...and the ballot box is the best place to register discontent with politicians
THERE is a growing sense that the West now finds itself at a crossroads in dealing with the threat posed by Islamic extremists both at home and abroad.
The time has come for decisive action that confronts the so-called Islamic State and those who would spread terror in its name.
It is worrying then that the Parliamentary inquiry into the murder of soldier Lee Rigby has exposed gaping holes in the security services’ capacity to keep the British public safe.
Though his killers Michael Adebolajo and Michael Adebowale had featured in no fewer than seven intelligence investigations, and Adebowale had expressed his intent to kill a soldier during an online conversation, the report concluded that Fusilier Rigby’s murder could not have been prevented.
In such cases, internet companies have a moral duty to pass on such information to the security agencies. If they refuse to meet this obligation, then legislation must be brought in that compels them to do so.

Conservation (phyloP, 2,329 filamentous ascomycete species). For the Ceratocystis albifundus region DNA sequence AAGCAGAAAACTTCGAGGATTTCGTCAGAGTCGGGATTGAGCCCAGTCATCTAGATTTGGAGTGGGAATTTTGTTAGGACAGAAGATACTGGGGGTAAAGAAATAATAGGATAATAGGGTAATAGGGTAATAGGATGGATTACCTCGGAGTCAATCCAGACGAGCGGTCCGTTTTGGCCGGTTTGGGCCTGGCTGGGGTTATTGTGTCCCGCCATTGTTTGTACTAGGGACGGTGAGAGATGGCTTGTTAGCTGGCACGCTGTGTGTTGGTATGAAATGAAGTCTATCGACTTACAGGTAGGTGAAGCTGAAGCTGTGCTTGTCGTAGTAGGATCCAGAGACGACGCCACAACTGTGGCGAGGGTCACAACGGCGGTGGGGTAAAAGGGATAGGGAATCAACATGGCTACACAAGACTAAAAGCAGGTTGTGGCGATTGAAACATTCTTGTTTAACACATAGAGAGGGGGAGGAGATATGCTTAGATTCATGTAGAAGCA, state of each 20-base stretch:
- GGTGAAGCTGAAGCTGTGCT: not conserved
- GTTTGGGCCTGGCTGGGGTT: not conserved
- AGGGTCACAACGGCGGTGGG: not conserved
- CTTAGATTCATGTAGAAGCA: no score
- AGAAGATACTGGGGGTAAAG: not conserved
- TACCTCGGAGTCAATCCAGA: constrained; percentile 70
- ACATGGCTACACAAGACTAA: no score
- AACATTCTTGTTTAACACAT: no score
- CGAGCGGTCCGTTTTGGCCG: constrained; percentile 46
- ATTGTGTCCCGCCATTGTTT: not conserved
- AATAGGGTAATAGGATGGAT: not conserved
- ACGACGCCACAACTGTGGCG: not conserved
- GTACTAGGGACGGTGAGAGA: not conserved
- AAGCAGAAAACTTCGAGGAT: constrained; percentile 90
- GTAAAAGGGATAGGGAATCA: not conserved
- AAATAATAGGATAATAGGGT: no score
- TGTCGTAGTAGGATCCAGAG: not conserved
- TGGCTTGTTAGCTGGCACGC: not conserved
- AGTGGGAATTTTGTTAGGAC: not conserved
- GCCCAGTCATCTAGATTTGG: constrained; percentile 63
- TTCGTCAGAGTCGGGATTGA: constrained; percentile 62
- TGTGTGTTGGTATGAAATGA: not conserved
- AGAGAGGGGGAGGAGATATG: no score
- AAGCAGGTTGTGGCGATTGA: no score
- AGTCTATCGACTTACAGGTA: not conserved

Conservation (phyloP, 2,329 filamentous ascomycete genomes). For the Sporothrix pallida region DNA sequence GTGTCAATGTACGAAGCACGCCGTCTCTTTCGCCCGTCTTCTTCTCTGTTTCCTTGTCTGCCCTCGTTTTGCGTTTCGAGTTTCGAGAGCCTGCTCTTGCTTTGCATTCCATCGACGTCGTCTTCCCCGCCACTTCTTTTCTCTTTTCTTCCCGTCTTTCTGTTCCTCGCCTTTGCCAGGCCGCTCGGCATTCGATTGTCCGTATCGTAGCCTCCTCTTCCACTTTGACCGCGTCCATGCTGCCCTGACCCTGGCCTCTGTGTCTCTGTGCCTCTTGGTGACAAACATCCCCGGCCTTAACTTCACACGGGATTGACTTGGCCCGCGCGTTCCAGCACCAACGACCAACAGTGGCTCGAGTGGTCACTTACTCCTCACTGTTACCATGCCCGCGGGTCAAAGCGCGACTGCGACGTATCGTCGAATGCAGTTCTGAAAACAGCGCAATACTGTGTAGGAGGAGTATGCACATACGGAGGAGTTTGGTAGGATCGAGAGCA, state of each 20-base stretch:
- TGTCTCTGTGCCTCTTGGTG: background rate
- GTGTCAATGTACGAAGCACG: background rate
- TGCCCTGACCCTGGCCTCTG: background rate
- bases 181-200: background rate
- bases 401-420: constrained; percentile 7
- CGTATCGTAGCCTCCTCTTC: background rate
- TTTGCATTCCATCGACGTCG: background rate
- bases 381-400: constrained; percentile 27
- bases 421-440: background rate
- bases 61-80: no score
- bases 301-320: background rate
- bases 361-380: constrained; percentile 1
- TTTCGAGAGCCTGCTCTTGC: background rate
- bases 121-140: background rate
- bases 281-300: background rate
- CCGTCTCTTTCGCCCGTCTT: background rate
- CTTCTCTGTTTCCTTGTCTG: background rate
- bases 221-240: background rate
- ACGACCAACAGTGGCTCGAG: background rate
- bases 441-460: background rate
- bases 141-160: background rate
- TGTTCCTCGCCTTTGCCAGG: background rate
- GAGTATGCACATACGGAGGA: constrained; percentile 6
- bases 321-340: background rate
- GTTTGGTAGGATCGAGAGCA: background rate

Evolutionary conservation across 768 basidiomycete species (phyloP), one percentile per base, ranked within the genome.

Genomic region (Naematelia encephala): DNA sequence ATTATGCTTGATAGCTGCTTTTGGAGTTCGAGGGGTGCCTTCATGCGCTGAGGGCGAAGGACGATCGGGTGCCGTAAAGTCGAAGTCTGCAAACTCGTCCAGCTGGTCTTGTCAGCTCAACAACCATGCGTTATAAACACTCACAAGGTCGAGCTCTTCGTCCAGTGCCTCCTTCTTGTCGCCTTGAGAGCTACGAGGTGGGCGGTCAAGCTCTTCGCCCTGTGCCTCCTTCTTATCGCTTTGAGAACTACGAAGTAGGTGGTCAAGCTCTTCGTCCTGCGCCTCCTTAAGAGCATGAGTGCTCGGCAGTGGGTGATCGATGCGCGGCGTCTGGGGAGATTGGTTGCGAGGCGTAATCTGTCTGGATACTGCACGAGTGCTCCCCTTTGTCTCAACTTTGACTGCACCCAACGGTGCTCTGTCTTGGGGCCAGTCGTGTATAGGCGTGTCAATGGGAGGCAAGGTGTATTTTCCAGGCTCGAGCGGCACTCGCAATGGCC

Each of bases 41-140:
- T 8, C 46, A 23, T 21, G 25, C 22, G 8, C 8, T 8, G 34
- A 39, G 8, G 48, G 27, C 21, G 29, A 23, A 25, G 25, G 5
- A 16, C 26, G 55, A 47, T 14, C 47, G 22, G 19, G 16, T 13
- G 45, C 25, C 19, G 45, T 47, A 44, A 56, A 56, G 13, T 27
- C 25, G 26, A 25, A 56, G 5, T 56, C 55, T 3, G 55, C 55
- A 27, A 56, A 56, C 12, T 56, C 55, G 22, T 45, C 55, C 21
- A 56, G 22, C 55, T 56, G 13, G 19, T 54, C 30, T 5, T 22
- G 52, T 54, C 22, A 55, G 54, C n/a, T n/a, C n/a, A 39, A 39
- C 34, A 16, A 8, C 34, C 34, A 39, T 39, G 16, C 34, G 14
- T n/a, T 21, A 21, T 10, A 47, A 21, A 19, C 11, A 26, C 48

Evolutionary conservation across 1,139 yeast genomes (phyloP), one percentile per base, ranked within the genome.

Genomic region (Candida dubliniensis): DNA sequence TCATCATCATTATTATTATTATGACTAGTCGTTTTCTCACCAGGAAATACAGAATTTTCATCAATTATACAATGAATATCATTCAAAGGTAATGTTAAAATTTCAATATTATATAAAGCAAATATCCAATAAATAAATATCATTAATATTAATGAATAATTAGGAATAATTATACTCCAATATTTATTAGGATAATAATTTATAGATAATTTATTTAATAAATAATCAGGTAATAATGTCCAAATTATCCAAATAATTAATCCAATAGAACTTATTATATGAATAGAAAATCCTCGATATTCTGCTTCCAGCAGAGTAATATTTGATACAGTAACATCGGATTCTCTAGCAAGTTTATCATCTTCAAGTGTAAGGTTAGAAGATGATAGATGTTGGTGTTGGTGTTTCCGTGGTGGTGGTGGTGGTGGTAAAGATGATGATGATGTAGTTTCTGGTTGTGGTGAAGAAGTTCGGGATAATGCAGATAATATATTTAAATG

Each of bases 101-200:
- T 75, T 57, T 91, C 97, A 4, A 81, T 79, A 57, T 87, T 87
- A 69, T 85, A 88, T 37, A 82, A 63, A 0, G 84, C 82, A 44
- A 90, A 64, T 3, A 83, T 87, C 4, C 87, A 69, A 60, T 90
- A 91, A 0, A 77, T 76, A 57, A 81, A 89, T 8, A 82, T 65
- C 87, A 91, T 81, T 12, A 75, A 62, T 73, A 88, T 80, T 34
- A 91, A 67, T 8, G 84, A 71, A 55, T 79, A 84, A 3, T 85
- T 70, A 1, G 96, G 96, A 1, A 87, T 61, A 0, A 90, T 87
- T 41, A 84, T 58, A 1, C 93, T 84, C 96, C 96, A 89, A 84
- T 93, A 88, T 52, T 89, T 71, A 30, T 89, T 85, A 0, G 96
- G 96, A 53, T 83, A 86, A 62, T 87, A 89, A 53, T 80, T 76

With MI5 and MI6 having finite resources, and police stretched to the limit, the collection of local level intelligence has never been more vital.
It means every member of society must play a part, with the onus being on law-abiding members of the Muslim communities to recognise their resonsibility to play a frontline role in identifying would-be extremists before they engage in terror here or abroad.
Ballot box is the best place to register discontent with politicians
IT’S tempting to wonder about the motive behind the ‘Wanted’ posters that have sprung up questioning the whereabouts of south Leeds councillors.
Is this mischief-making on the part of a political rival? Or genuine concern as to the quality of representation the area is receiving?
For their part, the councillors concerned insist that although they don’t live in the City and Hunslet ward, they are there on a regular basis.
Ultimately, however, it is up to the voters themselves to decide whether they are happy with their local councillors – and if they’re not they need to voice their displeasure at the ballot box.